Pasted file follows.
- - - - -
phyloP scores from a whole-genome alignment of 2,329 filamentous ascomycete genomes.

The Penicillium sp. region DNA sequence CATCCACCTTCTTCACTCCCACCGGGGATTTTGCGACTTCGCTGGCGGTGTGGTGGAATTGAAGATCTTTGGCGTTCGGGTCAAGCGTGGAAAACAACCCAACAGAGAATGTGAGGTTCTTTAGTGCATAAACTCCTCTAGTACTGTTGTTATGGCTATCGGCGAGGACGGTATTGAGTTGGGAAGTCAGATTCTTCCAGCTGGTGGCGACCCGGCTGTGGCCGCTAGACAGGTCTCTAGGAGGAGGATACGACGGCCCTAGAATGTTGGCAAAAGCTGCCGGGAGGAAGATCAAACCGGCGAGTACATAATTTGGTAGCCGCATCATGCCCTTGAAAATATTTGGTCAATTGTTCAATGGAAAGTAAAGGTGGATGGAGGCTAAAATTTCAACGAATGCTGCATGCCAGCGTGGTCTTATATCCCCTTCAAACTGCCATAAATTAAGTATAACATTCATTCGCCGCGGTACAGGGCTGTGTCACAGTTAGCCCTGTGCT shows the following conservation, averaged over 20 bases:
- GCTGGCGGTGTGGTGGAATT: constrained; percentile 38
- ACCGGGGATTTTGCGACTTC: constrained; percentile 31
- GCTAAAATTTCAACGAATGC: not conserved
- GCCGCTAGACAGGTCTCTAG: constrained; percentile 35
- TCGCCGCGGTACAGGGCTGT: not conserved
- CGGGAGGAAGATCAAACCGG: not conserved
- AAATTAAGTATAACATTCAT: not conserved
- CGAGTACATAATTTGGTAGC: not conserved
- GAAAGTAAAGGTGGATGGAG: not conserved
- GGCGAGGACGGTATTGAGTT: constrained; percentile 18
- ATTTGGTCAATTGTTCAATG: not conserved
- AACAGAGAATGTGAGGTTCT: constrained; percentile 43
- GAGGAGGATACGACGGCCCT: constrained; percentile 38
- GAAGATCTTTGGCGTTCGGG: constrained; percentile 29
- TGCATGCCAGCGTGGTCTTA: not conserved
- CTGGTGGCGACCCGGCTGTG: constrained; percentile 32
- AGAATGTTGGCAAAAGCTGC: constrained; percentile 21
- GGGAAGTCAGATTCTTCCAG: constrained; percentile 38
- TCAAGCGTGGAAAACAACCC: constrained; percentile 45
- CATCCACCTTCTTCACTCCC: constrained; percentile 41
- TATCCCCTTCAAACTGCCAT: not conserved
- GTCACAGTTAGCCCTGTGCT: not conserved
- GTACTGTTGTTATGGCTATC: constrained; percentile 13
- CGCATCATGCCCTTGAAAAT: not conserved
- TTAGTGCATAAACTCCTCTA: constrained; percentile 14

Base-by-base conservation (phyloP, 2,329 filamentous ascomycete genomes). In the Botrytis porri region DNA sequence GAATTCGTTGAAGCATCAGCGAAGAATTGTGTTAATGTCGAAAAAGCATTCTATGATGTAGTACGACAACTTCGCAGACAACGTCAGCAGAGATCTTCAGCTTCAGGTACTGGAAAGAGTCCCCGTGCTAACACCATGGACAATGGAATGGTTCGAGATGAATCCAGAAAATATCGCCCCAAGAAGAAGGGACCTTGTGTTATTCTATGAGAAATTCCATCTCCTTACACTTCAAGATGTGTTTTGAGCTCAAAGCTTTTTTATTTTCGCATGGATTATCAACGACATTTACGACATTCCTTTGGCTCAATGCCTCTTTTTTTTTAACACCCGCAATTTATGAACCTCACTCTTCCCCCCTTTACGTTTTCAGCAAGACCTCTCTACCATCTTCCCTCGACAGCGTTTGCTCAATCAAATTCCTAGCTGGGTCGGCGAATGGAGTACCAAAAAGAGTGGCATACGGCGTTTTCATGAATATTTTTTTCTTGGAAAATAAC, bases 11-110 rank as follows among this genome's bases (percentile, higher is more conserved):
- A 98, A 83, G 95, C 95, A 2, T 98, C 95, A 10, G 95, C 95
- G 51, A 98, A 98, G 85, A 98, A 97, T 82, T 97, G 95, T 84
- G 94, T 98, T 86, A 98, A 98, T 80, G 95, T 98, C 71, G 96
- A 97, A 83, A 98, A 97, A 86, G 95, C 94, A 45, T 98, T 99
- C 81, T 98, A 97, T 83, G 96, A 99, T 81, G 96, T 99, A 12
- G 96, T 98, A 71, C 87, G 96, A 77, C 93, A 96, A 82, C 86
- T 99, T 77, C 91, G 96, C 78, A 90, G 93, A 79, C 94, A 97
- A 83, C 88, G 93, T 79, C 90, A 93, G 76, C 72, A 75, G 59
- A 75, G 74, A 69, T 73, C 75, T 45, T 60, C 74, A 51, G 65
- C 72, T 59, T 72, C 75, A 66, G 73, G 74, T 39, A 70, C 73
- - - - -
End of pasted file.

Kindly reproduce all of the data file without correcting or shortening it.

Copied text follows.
phyloP scores from a whole-genome alignment of 2,329 filamentous ascomycete genomes.

The Penicillium sp. region DNA sequence CATCCACCTTCTTCACTCCCACCGGGGATTTTGCGACTTCGCTGGCGGTGTGGTGGAATTGAAGATCTTTGGCGTTCGGGTCAAGCGTGGAAAACAACCCAACAGAGAATGTGAGGTTCTTTAGTGCATAAACTCCTCTAGTACTGTTGTTATGGCTATCGGCGAGGACGGTATTGAGTTGGGAAGTCAGATTCTTCCAGCTGGTGGCGACCCGGCTGTGGCCGCTAGACAGGTCTCTAGGAGGAGGATACGACGGCCCTAGAATGTTGGCAAAAGCTGCCGGGAGGAAGATCAAACCGGCGAGTACATAATTTGGTAGCCGCATCATGCCCTTGAAAATATTTGGTCAATTGTTCAATGGAAAGTAAAGGTGGATGGAGGCTAAAATTTCAACGAATGCTGCATGCCAGCGTGGTCTTATATCCCCTTCAAACTGCCATAAATTAAGTATAACATTCATTCGCCGCGGTACAGGGCTGTGTCACAGTTAGCCCTGTGCT shows the following conservation, averaged over 20 bases:
- GCTGGCGGTGTGGTGGAATT: constrained; percentile 38
- ACCGGGGATTTTGCGACTTC: constrained; percentile 31
- GCTAAAATTTCAACGAATGC: not conserved
- GCCGCTAGACAGGTCTCTAG: constrained; percentile 35
- TCGCCGCGGTACAGGGCTGT: not conserved
- CGGGAGGAAGATCAAACCGG: not conserved
- AAATTAAGTATAACATTCAT: not conserved
- CGAGTACATAATTTGGTAGC: not conserved
- GAAAGTAAAGGTGGATGGAG: not conserved
- GGCGAGGACGGTATTGAGTT: constrained; percentile 18
- ATTTGGTCAATTGTTCAATG: not conserved
- AACAGAGAATGTGAGGTTCT: constrained; percentile 43
- GAGGAGGATACGACGGCCCT: constrained; percentile 38
- GAAGATCTTTGGCGTTCGGG: constrained; percentile 29
- TGCATGCCAGCGTGGTCTTA: not conserved
- CTGGTGGCGACCCGGCTGTG: constrained; percentile 32
- AGAATGTTGGCAAAAGCTGC: constrained; percentile 21
- GGGAAGTCAGATTCTTCCAG: constrained; percentile 38
- TCAAGCGTGGAAAACAACCC: constrained; percentile 45
- CATCCACCTTCTTCACTCCC: constrained; percentile 41
- TATCCCCTTCAAACTGCCAT: not conserved
- GTCACAGTTAGCCCTGTGCT: not conserved
- GTACTGTTGTTATGGCTATC: constrained; percentile 13
- CGCATCATGCCCTTGAAAAT: not conserved
- TTAGTGCATAAACTCCTCTA: constrained; percentile 14

Base-by-base conservation (phyloP, 2,329 filamentous ascomycete genomes). In the Botrytis porri region DNA sequence GAATTCGTTGAAGCATCAGCGAAGAATTGTGTTAATGTCGAAAAAGCATTCTATGATGTAGTACGACAACTTCGCAGACAACGTCAGCAGAGATCTTCAGCTTCAGGTACTGGAAAGAGTCCCCGTGCTAACACCATGGACAATGGAATGGTTCGAGATGAATCCAGAAAATATCGCCCCAAGAAGAAGGGACCTTGTGTTATTCTATGAGAAATTCCATCTCCTTACACTTCAAGATGTGTTTTGAGCTCAAAGCTTTTTTATTTTCGCATGGATTATCAACGACATTTACGACATTCCTTTGGCTCAATGCCTCTTTTTTTTTAACACCCGCAATTTATGAACCTCACTCTTCCCCCCTTTACGTTTTCAGCAAGACCTCTCTACCATCTTCCCTCGACAGCGTTTGCTCAATCAAATTCCTAGCTGGGTCGGCGAATGGAGTACCAAAAAGAGTGGCATACGGCGTTTTCATGAATATTTTTTTCTTGGAAAATAAC, bases 11-110 rank as follows among this genome's bases (percentile, higher is more conserved):
- A 98, A 83, G 95, C 95, A 2, T 98, C 95, A 10, G 95, C 95
- G 51, A 98, A 98, G 85, A 98, A 97, T 82, T 97, G 95, T 84
- G 94, T 98, T 86, A 98, A 98, T 80, G 95, T 98, C 71, G 96
- A 97, A 83, A 98, A 97, A 86, G 95, C 94, A 45, T 98, T 99
- C 81, T 98, A 97, T 83, G 96, A 99, T 81, G 96, T 99, A 12
- G 96, T 98, A 71, C 87, G 96, A 77, C 93, A 96, A 82, C 86
- T 99, T 77, C 91, G 96, C 78, A 90, G 93, A 79, C 94, A 97
- A 83, C 88, G 93, T 79, C 90, A 93, G 76, C 72, A 75, G 59
- A 75, G 74, A 69, T 73, C 75, T 45, T 60, C 74, A 51, G 65
- C 72, T 59, T 72, C 75, A 66, G 73, G 74, T 39, A 70, C 73